and also exactly how far the electromagnet should be away from the iron bar.

"h I did a preliminary experiment before the actual experiment

"h I tested what was a safe current. I found out that a current up to


amps was satisfactory. We also tested what was a safe distance for an

electromagnet from the iron bar-ten centimeters was too far, two centimeters

was too close, five centimeters was a satisfactory distance.

Analysing Evidence & Drawing conclusions

To draw a conclusion from my graph, first of all I would divide it into


sections: Section A (the bottom), section B (the middle) and section C (the

top). This

would now make it easier to describe.

The first section (A) looks like it does because for the amount of current

put in, only

a few of the domains had lined up.

My second reading that I took was inaccurate, so on my graph I have circled

it, and discluded it in the drawing of the curve. The graph then gets

steeper (section

B), this is because all of the domains are now lining up. As the strength of


current goes up, the strength of the electromagnet goes up directly

proportionate to it. In section C, all of the domains had lined up. Section

C was not

drawn in on my graph because of the fact that there was not enough of a wide


of readings available to be taken with the apparatus that I was given.

The graph was not what we had expected, as I wrote in my planning that I

was expecting to be drawing a straight line graph. This prediction was wrong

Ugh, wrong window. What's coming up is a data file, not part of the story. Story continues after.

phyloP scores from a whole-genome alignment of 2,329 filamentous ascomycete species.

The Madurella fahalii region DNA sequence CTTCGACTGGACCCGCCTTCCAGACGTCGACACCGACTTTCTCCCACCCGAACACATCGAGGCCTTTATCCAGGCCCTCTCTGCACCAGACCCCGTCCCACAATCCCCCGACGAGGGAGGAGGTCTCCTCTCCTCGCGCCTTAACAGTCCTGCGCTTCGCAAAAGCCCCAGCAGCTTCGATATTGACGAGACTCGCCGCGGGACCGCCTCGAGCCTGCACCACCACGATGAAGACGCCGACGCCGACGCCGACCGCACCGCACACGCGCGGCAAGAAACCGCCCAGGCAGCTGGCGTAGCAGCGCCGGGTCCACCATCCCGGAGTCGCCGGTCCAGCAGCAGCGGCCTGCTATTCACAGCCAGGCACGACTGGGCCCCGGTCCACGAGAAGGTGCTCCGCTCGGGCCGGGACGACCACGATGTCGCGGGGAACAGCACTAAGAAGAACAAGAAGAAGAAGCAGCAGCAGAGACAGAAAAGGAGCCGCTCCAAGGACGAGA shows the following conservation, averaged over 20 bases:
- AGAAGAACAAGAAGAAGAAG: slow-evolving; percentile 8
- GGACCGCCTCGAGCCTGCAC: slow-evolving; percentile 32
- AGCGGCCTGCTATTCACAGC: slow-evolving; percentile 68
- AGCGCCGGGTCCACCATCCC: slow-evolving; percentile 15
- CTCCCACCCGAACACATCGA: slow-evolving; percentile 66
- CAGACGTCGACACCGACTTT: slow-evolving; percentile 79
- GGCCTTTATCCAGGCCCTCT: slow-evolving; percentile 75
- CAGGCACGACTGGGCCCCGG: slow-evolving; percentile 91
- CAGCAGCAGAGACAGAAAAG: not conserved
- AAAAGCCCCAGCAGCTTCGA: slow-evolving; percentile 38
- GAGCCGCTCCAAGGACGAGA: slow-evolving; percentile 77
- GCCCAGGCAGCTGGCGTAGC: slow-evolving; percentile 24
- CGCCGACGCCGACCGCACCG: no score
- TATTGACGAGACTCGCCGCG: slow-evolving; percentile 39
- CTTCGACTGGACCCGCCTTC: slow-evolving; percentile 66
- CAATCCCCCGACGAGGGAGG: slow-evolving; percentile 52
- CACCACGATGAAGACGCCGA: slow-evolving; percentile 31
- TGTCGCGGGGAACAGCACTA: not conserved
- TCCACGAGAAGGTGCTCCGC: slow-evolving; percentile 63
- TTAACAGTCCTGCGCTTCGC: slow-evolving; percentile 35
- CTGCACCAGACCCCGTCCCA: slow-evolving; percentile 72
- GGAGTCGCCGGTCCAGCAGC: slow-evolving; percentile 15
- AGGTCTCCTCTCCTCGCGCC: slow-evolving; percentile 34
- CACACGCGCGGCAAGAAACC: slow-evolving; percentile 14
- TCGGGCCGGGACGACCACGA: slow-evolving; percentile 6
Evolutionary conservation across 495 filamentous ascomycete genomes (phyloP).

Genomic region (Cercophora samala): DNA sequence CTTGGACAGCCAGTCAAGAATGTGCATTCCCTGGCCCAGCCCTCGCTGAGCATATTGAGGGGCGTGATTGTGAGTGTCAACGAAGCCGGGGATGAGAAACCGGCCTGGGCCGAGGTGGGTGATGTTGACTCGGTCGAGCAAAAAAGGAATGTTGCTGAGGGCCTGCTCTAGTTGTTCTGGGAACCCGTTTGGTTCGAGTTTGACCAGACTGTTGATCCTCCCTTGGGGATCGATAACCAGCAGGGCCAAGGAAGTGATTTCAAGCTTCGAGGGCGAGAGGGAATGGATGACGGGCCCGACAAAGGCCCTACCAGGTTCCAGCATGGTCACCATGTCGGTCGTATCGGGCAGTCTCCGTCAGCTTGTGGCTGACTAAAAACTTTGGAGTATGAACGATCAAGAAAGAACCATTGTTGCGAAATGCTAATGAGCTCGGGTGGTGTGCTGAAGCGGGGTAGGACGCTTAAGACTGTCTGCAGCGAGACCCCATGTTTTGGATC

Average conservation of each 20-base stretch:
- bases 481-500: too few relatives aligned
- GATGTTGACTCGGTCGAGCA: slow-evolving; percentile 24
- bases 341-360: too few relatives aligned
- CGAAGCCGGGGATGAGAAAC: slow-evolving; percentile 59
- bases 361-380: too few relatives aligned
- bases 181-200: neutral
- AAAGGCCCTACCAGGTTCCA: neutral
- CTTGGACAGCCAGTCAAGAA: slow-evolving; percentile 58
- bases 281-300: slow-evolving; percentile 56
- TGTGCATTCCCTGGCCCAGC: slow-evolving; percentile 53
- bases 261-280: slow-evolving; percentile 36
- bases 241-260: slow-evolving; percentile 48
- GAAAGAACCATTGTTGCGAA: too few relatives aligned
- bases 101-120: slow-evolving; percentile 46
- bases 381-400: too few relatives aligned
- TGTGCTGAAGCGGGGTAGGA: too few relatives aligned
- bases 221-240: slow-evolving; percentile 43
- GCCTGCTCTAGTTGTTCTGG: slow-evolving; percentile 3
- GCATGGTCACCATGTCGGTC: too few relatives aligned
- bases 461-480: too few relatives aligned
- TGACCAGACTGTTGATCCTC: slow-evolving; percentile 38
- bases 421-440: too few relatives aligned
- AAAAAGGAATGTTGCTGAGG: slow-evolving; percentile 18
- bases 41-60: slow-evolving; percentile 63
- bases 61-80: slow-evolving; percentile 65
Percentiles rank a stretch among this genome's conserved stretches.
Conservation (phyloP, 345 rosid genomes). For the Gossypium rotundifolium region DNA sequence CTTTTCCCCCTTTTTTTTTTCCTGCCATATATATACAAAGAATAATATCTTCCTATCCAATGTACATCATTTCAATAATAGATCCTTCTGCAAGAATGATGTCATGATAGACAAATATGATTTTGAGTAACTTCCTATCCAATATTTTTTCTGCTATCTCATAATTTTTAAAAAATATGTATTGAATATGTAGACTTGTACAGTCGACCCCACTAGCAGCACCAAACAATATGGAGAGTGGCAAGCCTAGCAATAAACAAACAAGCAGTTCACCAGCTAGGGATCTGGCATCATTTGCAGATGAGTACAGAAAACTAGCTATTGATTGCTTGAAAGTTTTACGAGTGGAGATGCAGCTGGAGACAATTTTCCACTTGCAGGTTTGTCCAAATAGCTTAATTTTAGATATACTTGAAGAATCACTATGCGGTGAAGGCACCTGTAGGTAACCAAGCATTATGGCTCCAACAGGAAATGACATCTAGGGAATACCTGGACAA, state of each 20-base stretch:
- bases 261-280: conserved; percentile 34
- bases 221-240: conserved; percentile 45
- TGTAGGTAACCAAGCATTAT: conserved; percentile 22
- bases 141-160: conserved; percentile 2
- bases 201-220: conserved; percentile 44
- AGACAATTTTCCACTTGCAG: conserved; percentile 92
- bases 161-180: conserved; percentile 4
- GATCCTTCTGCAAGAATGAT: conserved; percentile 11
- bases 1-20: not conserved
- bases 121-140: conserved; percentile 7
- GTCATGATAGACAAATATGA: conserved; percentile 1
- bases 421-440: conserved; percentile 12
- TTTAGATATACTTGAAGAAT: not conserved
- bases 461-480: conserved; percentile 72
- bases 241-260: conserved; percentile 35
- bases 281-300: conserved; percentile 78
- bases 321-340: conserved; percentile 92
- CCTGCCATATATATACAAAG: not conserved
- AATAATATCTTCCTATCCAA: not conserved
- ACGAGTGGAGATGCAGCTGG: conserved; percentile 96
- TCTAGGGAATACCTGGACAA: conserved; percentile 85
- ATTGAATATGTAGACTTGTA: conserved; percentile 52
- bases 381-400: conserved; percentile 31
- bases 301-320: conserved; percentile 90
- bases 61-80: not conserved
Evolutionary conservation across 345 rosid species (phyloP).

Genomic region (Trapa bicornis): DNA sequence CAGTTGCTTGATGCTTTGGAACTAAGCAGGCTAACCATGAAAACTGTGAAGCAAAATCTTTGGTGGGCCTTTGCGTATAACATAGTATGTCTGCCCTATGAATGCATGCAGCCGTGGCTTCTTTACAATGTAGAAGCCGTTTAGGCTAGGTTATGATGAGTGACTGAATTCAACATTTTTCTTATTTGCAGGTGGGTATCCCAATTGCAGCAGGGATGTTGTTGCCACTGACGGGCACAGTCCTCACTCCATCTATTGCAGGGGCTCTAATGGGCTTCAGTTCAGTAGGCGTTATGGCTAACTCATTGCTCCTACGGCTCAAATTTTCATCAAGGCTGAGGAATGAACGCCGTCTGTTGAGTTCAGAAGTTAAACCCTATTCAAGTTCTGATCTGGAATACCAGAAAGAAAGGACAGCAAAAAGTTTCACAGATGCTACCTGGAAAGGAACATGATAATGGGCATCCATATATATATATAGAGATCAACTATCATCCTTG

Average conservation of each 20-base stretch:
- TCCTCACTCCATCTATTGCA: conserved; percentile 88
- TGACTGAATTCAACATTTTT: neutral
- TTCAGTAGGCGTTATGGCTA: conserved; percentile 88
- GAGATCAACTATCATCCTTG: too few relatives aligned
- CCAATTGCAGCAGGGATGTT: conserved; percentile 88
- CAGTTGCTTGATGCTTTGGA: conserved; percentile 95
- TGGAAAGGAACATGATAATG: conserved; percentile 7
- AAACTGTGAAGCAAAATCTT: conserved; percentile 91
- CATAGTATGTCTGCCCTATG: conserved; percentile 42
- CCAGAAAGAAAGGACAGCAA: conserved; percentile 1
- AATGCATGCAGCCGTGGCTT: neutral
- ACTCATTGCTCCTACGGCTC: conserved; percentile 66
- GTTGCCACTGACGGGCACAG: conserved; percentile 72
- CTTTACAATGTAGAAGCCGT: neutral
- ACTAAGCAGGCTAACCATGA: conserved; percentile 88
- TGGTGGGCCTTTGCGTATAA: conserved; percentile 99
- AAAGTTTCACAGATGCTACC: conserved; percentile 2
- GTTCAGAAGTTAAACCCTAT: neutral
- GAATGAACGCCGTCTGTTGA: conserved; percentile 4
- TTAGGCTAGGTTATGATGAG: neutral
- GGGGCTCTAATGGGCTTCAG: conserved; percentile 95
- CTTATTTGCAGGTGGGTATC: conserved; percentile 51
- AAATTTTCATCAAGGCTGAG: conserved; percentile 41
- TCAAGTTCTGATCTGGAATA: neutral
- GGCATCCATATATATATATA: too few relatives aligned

because we had not expected the domains to take time to line up. We thought


they would line up straight away.

Evaluating Evidence

In the experiment, the current changed quicker as it increased per

centimeter we pushed the variable resistor. This made it fluctuate more, and

it was therefore harder to be able to obtain accurate readings. After we had

been carrying out the experiment for a while, the bar may have retained a

bit of magnetism if a large enough current was put through. There was also a

change in the temperature of the bar-it heated up.

When doing the experiment we made sure that we turned it off after taking

each reading so as we kept control of the temperature in the experiment and

to avoid it heating up and affecting the experiment, making it unfair. There

was less chance of getting an anomale in the experiment because we took an

average of the three results. It was a reasonably accurate experiment, and

if I repeated it I would get similar results. I can justify all but the

third section on my graph (C) because I didn¡¦t go to a high enough voltage,

but if I did I would have obtained the ¡§leveling off zone¡¨ because other

people using a high enough voltage did.

If I wanted to make some improvements to the experiment, I would take the

results five times, and to a greater degree of accuracy of current and

weight loss (four decimal places or more). We also could have tried to keep

the temperature more constant by not leaving the current on between the

takings of readings and leaving it to cool. We should also have zeroed the

balance before taking each reading.

To extend the investigation I could have tried varying the number of coils,

or another factor, keeping the current constant, then another variable and

comparing the results of varying those others. I could also have tried using

iron filings for an example to see if different results were given.


Books that I have used for help are: A new and physics by D.Brybant and

D.E.Kershaw also Advanced physics fields, waves and atoms by T.Duncan.